Weir/sluice c Ws Score b RHM 0 (0-3)
Outfalls Ouf Score b RHM 0 (0-2)
water impoundment Wi Score b RHM 0 (0-2)

a score of individual variable is calculated according to the bottom component of Pfankuch Stability Index (Pfankuch, 1975 ).

b score of individual variable is calculated according to the SIHM method (Tavzes & Urbanič, 2009).

c variables excluded from further analysis according to occurrence frequency lower than 10%.

Bed stability has significant effects on the composition of benthic invertebrate communities (Townsend et al., 1997). There are different approaches and techniques to quantify bed stability, such as the distance travelled by in-situ-marked tracer stones (Death, 2005), and the percentage of substrate that would move at bankfull discharge (Duncan et al., 1999). Schwendel et al. (2011) compared these methods and found that the Pfankuch Index of bottom component was one of the most suitable measures for researching invertebrate communities. The Pfankuch Stability Index is a method for visual evaluation of streambed and bank stability (Pfankuch, 1975), and the bottom component of Pfankuch Stability Index (BCP) is used here to assess the bottom stability (Schwendel et al., 2011).

SIHM is a method for evaluating different categories of river features regarding their influence on benthic invertebrate communities, including the parts of Veg and RHM (Tavzes & Urbanič, 2009). Previous studies (Petkovska & Urbanič, 2015; Urbanič, 2014) showed a good explanatory power of SIHM linking to benthic invertebrates. Therefore, variables of Veg and RHM are used here and their scores are calculated according to the SIHM method (Tavzes & Urbanič, 2009).

Multivariate Data Analysis

For each invertebrate sample, the Margalef index (D), Pielou index (J) and Shannon-Wiener index (H) are calculated to determine the species richness (Margalef, 1958), evenness (Pielou, 1966) and diversity (Shannon & Wiener, 1949). Mean species number (S), individual density (N), biomass density (W), D, J, H, the percentages of phylum Mollusca (Mol), Annelida (Ann), and Arthropoda (Atr) individuals are compared among different types of ponds by using Mann-Whitney U test.

Ordination techniques are applied based on CANOCO 4.5. Benthic invertebrate data are ln(x+1) transformed to reduce the weights of rare taxa in all cases. Detrended Correspondence Analysis (DCA) on invertebrate data is used to analyze the relationship between invertebrate communities and environmental variables. Since the largest gradient length is 5.38, unimodal species responses are assumed, and thus the Canonical Correspondence Analysis (CCA) is applied. Firstly, CCA with forward selection on RHM are applied to identify the effect of RHM on invertebrate assemblages. Then the importance of the three habitat quality groups (WQ, BS and Veg) in explaining variability among benthic invertebrate assemblages is tested by CCA. Furthermore, DCA with forward selection is used to investigate the significance of RHM in explaining variations of habitat quality groups (WQ, BS and Veg) separately.

Results and Discussion

Invertebrate Communities in Different Types of Ponds

As shown in the appendix, a total of 82 invertebrate taxa (21 identified to species, 51 identified to genus, 10 identified to family) are identified, including 15 Mollusca, 9 Annelida and 58 Arthropoda. In Table 2, there are several statistically significant differences (P < 0.05) in invertebrate community variables between pairs of pond types through the Mann-Whitney U test. TRP have significant smaller species numbers (1~4) than CRP (4~18, P = 0.018), NP (6~22, P = 0.025) and RP (10~17, P = 0.024). TRP also have significant smaller individual density (6~94 ind./m2) than NP (104~348 ind./m2, P = 0.025) and RP (172~392 ind./m2, P = 0.025). However, the biomass densities in TRP (11.20~79.79 g/m2) are significantly higher than that in CRP (0.46~9.01 g/m2, P = 0.014). The percentages of Mollusca in TRP (100%) are significantly higher (P = 0.013 to 0.037) than that in other ponds while the percentages of Arthropoda are significantly lower (P = 0.013 to 0.025).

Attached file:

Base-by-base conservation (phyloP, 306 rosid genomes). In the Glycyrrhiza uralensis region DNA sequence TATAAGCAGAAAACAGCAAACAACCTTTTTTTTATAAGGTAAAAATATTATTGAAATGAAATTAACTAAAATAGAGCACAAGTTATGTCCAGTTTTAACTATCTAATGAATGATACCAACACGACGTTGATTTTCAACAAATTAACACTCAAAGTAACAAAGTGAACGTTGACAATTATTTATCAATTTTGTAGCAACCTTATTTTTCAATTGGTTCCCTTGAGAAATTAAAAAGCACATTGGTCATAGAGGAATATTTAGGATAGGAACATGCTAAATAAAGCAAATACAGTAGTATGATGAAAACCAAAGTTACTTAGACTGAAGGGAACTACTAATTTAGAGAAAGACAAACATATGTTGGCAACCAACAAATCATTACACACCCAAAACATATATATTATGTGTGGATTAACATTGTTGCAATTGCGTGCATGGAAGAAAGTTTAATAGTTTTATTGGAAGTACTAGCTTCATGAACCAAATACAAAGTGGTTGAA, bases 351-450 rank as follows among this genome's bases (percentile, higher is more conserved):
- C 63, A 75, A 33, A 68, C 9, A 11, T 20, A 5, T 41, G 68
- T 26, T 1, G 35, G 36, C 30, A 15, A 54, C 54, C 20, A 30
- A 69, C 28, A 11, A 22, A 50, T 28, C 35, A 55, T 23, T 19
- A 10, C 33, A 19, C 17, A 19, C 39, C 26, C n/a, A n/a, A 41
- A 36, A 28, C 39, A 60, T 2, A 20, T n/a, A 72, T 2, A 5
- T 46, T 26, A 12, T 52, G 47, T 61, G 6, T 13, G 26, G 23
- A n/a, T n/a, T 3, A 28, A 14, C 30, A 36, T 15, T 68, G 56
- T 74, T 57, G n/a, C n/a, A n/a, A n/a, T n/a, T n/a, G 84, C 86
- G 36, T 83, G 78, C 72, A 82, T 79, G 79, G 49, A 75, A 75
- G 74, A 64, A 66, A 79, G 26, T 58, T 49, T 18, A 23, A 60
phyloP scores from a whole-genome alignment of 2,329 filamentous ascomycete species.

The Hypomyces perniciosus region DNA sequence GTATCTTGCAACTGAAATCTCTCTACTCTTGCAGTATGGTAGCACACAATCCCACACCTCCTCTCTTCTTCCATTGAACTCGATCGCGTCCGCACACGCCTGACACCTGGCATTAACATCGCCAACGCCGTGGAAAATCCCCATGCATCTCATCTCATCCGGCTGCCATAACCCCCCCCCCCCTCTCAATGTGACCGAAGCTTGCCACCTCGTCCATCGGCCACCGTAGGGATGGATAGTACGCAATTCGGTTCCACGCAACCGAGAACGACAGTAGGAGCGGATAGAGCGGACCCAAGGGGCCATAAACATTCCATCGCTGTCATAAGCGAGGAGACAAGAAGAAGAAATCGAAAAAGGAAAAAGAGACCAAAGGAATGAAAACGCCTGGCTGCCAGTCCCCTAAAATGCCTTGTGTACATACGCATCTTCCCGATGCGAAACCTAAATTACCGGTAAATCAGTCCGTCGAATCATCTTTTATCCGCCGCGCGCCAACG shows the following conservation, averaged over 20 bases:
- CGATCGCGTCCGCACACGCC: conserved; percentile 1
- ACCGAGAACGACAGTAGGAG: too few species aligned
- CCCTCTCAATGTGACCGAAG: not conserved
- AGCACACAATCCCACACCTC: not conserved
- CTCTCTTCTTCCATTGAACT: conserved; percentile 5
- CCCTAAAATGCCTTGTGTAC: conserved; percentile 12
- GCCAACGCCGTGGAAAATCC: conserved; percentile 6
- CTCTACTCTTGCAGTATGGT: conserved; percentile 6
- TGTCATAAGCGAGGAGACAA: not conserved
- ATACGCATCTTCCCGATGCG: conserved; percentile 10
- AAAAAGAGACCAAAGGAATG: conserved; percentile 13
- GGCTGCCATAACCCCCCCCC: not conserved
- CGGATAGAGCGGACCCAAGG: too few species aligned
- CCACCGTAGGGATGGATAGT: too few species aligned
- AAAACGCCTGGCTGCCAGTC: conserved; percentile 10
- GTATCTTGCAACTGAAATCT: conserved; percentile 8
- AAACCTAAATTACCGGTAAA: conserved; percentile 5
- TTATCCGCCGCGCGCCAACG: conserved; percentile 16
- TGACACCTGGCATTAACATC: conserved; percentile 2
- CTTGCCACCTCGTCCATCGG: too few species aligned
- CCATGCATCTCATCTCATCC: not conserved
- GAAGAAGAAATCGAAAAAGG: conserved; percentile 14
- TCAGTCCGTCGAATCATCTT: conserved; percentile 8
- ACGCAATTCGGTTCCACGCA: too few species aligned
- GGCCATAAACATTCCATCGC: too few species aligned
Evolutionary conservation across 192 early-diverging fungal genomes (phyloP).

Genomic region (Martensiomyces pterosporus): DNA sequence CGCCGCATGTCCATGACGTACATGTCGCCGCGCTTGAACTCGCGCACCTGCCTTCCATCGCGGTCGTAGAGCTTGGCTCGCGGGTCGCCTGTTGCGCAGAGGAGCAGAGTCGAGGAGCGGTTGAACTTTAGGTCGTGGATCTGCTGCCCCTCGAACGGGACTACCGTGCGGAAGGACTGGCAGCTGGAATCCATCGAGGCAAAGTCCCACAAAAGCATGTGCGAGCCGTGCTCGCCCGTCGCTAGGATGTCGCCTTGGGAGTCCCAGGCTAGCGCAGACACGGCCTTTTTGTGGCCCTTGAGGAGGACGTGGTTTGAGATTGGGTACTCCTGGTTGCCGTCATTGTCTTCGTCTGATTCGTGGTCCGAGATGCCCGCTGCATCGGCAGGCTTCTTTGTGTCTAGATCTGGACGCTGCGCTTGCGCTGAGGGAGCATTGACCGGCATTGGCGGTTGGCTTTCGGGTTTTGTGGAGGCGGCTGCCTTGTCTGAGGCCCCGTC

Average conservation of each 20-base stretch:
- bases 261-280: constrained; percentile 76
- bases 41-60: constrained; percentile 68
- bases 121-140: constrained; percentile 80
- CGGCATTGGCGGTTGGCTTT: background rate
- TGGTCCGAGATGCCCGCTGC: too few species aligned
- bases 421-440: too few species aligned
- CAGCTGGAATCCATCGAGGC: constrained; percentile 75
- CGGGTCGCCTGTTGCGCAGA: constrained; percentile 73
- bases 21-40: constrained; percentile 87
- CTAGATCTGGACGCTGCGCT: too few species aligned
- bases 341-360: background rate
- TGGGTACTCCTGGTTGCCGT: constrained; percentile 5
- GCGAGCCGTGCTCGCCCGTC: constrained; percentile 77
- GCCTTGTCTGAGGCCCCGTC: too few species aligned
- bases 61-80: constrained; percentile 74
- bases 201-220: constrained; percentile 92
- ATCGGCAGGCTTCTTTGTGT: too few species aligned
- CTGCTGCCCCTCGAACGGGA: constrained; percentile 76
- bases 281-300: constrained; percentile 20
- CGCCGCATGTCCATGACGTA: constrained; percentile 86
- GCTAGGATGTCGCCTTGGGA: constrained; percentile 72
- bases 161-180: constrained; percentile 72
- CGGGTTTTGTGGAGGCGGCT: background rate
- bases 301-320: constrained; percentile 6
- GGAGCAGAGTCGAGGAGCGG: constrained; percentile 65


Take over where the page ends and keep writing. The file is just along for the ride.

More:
Table 2 P values of Mann-Whitney U test between every two types of ponds. 

Compared ponds S N W Mol Ann Art D J H
TRP-CRP 0.018 0.014 0.013 0.013 0.028 0.025 0.014
TRP-SP 0.025 0.025 0.022 0.022 0.025 0.025
TRP-RSP 0.024 0.025 0.022 0.022 0.025 0.025
TRP-BRP 0.037 0.037 0.037
CRP-SP 0.013 0.013 0.028
CRP-RSP 0.013 0.013
CRP-BRP 0.025 0.041 0.024 0.014 0.041
SP-RSP 0.016
RSP-BRP 0.025

The Shannon-Wiener index is the most recognizable variable for different types of ponds. It is significantly highest in RP (2.36~3.66) and CRP (1.89~3.51), significantly lower in NP (1.96~2.41), and significantly lowest in BRP (1.11~2.27) and TRP (0.00~1.50). According to comparing TRP and RP, there is no significant difference (P = 0.770) in the Shannon-Wiener index, but significant differences (P = 0.013) in percentages of Mollusca and Arthropoda. Since all of these variables have no significant differences between NP and BRP, the results are not included in Table 2.

Although BRP and RP are modified by anthropogenic activities, they have similar community composition with NP. Such modified and river-changed ponds provide important surrogate habitat for some aquatic invertebrate taxa (Hale et al., 2015) in Beijing area. However, the species richness is rather low in TRP (only mollusk). Obviously, the channelization has given rise to strong changes of the habitat structure and reduced the integrity and complexity of the living environment, which is necessary to support diverse aquatic biota (Blann et al., 2009). On the other hand, the higher biomass in TRP is mainly caused by the existence of the large-sized gastropods (Pan et al., 2012).